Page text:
In 2014, Nissan was testing an innovative nano-paint technology called Ultra-Ever Dry, which Nissan billed at the time as delivering the “world’s first self-cleaning car.” All these years later we still don’t have self-cleaning cars, and this type of technology was very different from anything your dealer has to offer you. Don’t be fooled the paint protection product a dealership is pushing is anything other than a ceramic or glass coating.


Paint Protection Films, which can also be known as PPF or Clear Bra, are a thick film that’s applied to your vehicle primarily to protect against rock chips and impacts. In the early days, the adhesive that stuck the film to the paintwork used to yellow and harden, but today’s products have overcome those problems now. These films are good for high-impact areas like front bumpers, hoods and mirrors, but they can also be applied to the whole vehicle and are almost impossible to see.

It’s unlikely you will be offered this type of product by a dealer, and it’s often recommended that a further protection product is used to protect the film itself and prolong its life.

Raptor muddy
Don’t expect paint protection to work miracles

How much do dealers charge for applying paint protection?

When you read my articles I hope you’ll get the message that despite what a lot of people think, car dealers are not the rip-off merchants they’re often made out to be, but add-on products like paint protection are an area where caution needs to be used by customers.

I used to work for a seriously big dealer group that had franchises covering every brand from Ford and Chevy to Aston Martin and Ferrari. The brand I was working with at the time used to sell the paint protection product the group endorsed for around $250, although we would discount it considerably to get a sale if we needed to. One day, I was at a meeting that included some guys from Aston Martin dealerships and they told me they sold exactly the same product to their customers for more than a thousand dollars a time. You know why? It was simply because they could.

The price a dealership charges for a paint protection product will vary depending on the actual product they are using and how long it takes to apply. It stands to reason that it won’t take as long or as much product to protect a Chevy Spark as it will do to cover an Escalade or an F-250. I’d say anywhere between $100 and $300 is an acceptable price to pay for a really good ceramic or glass coating to be applied, especially if a fabric protection product is included as part of the package if you have a cloth interior.

What does it actually cost to buy and apply?

This is the bit you’re probably not going to like, but it’s something you probably ought to know. The paint protection product I used to sell that I mentioned earlier did include a fabric protection product as part of the package, but it still only cost the dealers about $35 to buy. To be fair, the group had hundreds of dealerships so it will have got a really sweet bulk-buy deal from the manufacturer.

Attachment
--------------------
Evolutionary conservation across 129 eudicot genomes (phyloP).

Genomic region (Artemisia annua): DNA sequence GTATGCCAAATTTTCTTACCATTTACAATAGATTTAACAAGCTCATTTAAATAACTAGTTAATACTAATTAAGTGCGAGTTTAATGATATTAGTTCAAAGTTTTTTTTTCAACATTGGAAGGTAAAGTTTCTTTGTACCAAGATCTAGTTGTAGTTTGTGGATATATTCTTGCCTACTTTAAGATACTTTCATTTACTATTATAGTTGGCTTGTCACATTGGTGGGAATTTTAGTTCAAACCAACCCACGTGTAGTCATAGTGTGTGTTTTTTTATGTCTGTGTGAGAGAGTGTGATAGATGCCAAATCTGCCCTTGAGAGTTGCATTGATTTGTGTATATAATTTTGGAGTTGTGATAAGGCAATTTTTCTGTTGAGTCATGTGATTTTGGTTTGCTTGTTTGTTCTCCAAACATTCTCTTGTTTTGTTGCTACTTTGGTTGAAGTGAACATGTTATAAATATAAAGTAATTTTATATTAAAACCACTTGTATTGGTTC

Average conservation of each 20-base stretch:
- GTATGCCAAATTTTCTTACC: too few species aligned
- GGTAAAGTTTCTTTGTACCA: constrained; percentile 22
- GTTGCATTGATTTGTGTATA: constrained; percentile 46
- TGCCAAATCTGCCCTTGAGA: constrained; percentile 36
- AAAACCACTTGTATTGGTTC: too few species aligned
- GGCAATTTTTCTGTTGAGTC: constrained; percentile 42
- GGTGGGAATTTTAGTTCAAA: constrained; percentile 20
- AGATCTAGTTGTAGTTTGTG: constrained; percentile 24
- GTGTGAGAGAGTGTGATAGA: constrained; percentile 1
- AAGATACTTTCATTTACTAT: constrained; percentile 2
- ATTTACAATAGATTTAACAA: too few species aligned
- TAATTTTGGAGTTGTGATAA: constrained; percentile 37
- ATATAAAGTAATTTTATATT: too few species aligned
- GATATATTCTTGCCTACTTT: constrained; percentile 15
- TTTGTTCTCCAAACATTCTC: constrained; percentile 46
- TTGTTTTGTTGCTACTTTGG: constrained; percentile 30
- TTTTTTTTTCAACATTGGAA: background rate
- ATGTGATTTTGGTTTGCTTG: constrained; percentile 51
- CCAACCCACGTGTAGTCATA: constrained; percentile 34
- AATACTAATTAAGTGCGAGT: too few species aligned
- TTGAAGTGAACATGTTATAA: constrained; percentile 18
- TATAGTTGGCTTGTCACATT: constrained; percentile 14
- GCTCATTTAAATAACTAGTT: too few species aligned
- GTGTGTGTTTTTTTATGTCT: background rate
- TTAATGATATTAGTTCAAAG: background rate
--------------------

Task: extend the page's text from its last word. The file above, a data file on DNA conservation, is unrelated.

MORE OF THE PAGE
It would then take the detailer around an hour to apply, possibly an hour and a half if it was a particularly big vehicle. Even so, it gives you an idea of how much profit there is to be had with this type of add-on sale and shows why dealers are so keen to sell these additional products.

Can I buy the product and apply it myself?

I kind of wish I could say these products are so specialized, and the application process is so strict that it needs to be carried out by trained professionals in a controlled environment, but I can’t. There are endless paint protection products you can buy from auto parts stores and online, and if you can polish a car then you can probably apply paint protection with no more than a little time, patience, and effort.

Do you need dealer paint protection?

If you park your vehicle under cover at home, you probably don’t need to even consider paying for a paint protection product, but if you park in the open near trees and birds it might be worth thinking about. Even so, you can protect your paintwork just as well by regular washing and by using a cheap wax product each time, but that can be time-consuming and a bit of a hassle.

Of course, you don’t have to bother at all if you don’t want to, and some people probably shouldn’t anyway. If you have a pickup truck as a working vehicle that’s often in harsh conditions like construction sites, it’s probably going to get a lot of abuse, so all the paint protection in the world isn’t going to help.

If you lease your vehicle and it’s going to go back to the lease company at the end of your agreement, a high-quality paint protection product could actually save you money. When the vehicle goes back it will be inspected in considerable detail. If there are problems with the paintwork, such as damage from tree sap or bird droppings, you’ll be getting a bill for putting it right, and that could be expensive.

I’d say that if you are proud of your vehicle and you want to keep it looking as close to how it looked in the showroom for as long as possible, agreeing to paint protection from the dealership isn’t a bad idea, but only if it’s a ceramic or glass coating that’s going to last. Some coatings will even come with a guarantee from the dealer, and that’s not something you’re going to get with a product from an auto store you apply yourself.

Even so, don’t overpay for it. Be prepared to haggle and negotiate over the price, and if you still think the dealer wants too much, you could always go to a specialist vehicle detailer who might offer something as good or better for less.

Of course, these products only offer limited protection and won’t prevent more serious damage such as dents, scratches, and scuffs. If you’d like to learn how to fix auto body damage yourself, then check out this course that will more than pay for itself if you only ever do one repair yourself.